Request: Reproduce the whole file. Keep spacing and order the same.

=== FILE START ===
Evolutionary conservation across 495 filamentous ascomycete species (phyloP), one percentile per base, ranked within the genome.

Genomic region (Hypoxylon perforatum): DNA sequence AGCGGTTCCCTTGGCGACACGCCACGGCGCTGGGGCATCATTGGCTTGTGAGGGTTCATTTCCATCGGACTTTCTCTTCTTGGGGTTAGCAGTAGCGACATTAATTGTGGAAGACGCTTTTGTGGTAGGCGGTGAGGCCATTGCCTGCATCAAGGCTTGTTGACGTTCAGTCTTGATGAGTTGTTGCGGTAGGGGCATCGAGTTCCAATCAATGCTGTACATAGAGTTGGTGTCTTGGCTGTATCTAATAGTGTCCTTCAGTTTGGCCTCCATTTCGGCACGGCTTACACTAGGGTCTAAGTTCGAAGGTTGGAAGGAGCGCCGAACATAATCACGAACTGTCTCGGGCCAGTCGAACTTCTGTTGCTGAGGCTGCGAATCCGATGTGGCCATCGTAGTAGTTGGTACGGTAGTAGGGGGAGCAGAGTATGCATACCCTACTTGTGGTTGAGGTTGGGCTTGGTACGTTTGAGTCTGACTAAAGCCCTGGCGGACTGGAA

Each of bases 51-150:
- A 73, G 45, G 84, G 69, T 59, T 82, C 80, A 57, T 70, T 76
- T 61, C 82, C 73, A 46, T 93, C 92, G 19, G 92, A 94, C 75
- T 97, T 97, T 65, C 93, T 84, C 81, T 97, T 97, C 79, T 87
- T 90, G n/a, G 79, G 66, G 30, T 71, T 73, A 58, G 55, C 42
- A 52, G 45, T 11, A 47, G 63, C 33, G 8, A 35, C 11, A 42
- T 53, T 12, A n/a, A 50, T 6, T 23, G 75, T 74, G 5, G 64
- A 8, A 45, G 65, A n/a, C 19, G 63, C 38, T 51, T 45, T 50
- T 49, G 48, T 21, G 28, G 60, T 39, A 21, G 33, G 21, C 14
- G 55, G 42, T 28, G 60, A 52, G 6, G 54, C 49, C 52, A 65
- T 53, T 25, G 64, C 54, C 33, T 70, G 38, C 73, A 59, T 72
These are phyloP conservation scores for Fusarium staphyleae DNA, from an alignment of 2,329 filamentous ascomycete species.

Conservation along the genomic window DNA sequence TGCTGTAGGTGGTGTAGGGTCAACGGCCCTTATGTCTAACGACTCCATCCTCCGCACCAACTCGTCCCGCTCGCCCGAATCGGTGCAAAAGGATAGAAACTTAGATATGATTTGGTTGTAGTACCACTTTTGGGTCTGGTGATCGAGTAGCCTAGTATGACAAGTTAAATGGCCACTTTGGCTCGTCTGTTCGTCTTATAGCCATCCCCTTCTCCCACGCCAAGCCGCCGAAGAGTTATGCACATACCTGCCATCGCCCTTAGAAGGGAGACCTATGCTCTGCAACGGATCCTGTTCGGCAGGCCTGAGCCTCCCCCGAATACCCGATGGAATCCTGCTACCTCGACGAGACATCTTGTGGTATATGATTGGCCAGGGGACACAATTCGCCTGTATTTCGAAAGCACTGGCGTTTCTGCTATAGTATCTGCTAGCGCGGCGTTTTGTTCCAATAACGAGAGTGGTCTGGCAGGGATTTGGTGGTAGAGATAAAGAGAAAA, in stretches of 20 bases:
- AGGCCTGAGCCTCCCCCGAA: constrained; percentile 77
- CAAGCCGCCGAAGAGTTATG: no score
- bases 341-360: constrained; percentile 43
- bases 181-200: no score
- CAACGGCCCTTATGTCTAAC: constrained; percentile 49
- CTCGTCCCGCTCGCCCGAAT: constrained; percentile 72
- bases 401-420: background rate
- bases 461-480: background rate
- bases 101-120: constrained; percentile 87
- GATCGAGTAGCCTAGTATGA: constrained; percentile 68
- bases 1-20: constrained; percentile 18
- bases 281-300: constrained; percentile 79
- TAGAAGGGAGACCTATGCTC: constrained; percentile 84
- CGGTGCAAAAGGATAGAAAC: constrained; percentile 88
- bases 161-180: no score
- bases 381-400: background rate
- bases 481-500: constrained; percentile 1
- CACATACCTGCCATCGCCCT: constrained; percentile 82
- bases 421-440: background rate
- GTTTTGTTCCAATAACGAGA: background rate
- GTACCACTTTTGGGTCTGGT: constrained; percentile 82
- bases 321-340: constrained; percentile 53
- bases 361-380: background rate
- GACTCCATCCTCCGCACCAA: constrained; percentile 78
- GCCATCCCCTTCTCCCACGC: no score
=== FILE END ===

Evolutionary conservation across 495 filamentous ascomycete species (phyloP), one percentile per base, ranked within the genome.

Genomic region (Hypoxylon perforatum): DNA sequence AGCGGTTCCCTTGGCGACACGCCACGGCGCTGGGGCATCATTGGCTTGTGAGGGTTCATTTCCATCGGACTTTCTCTTCTTGGGGTTAGCAGTAGCGACATTAATTGTGGAAGACGCTTTTGTGGTAGGCGGTGAGGCCATTGCCTGCATCAAGGCTTGTTGACGTTCAGTCTTGATGAGTTGTTGCGGTAGGGGCATCGAGTTCCAATCAATGCTGTACATAGAGTTGGTGTCTTGGCTGTATCTAATAGTGTCCTTCAGTTTGGCCTCCATTTCGGCACGGCTTACACTAGGGTCTAAGTTCGAAGGTTGGAAGGAGCGCCGAACATAATCACGAACTGTCTCGGGCCAGTCGAACTTCTGTTGCTGAGGCTGCGAATCCGATGTGGCCATCGTAGTAGTTGGTACGGTAGTAGGGGGAGCAGAGTATGCATACCCTACTTGTGGTTGAGGTTGGGCTTGGTACGTTTGAGTCTGACTAAAGCCCTGGCGGACTGGAA

Each of bases 51-150:
- A 73, G 45, G 84, G 69, T 59, T 82, C 80, A 57, T 70, T 76
- T 61, C 82, C 73, A 46, T 93, C 92, G 19, G 92, A 94, C 75
- T 97, T 97, T 65, C 93, T 84, C 81, T 97, T 97, C 79, T 87
- T 90, G n/a, G 79, G 66, G 30, T 71, T 73, A 58, G 55, C 42
- A 52, G 45, T 11, A 47, G 63, C 33, G 8, A 35, C 11, A 42
- T 53, T 12, A n/a, A 50, T 6, T 23, G 75, T 74, G 5, G 64
- A 8, A 45, G 65, A n/a, C 19, G 63, C 38, T 51, T 45, T 50
- T 49, G 48, T 21, G 28, G 60, T 39, A 21, G 33, G 21, C 14
- G 55, G 42, T 28, G 60, A 52, G 6, G 54, C 49, C 52, A 65
- T 53, T 25, G 64, C 54, C 33, T 70, G 38, C 73, A 59, T 72
These are phyloP conservation scores for Fusarium staphyleae DNA, from an alignment of 2,329 filamentous ascomycete species.

Conservation along the genomic window DNA sequence TGCTGTAGGTGGTGTAGGGTCAACGGCCCTTATGTCTAACGACTCCATCCTCCGCACCAACTCGTCCCGCTCGCCCGAATCGGTGCAAAAGGATAGAAACTTAGATATGATTTGGTTGTAGTACCACTTTTGGGTCTGGTGATCGAGTAGCCTAGTATGACAAGTTAAATGGCCACTTTGGCTCGTCTGTTCGTCTTATAGCCATCCCCTTCTCCCACGCCAAGCCGCCGAAGAGTTATGCACATACCTGCCATCGCCCTTAGAAGGGAGACCTATGCTCTGCAACGGATCCTGTTCGGCAGGCCTGAGCCTCCCCCGAATACCCGATGGAATCCTGCTACCTCGACGAGACATCTTGTGGTATATGATTGGCCAGGGGACACAATTCGCCTGTATTTCGAAAGCACTGGCGTTTCTGCTATAGTATCTGCTAGCGCGGCGTTTTGTTCCAATAACGAGAGTGGTCTGGCAGGGATTTGGTGGTAGAGATAAAGAGAAAA, in stretches of 20 bases:
- AGGCCTGAGCCTCCCCCGAA: constrained; percentile 77
- CAAGCCGCCGAAGAGTTATG: no score
- bases 341-360: constrained; percentile 43
- bases 181-200: no score
- CAACGGCCCTTATGTCTAAC: constrained; percentile 49
- CTCGTCCCGCTCGCCCGAAT: constrained; percentile 72
- bases 401-420: background rate
- bases 461-480: background rate
- bases 101-120: constrained; percentile 87
- GATCGAGTAGCCTAGTATGA: constrained; percentile 68
- bases 1-20: constrained; percentile 18
- bases 281-300: constrained; percentile 79
- TAGAAGGGAGACCTATGCTC: constrained; percentile 84
- CGGTGCAAAAGGATAGAAAC: constrained; percentile 88
- bases 161-180: no score
- bases 381-400: background rate
- bases 481-500: constrained; percentile 1
- CACATACCTGCCATCGCCCT: constrained; percentile 82
- bases 421-440: background rate
- GTTTTGTTCCAATAACGAGA: background rate
- GTACCACTTTTGGGTCTGGT: constrained; percentile 82
- bases 321-340: constrained; percentile 53
- bases 361-380: background rate
- GACTCCATCCTCCGCACCAA: constrained; percentile 78
- GCCATCCCCTTCTCCCACGC: no score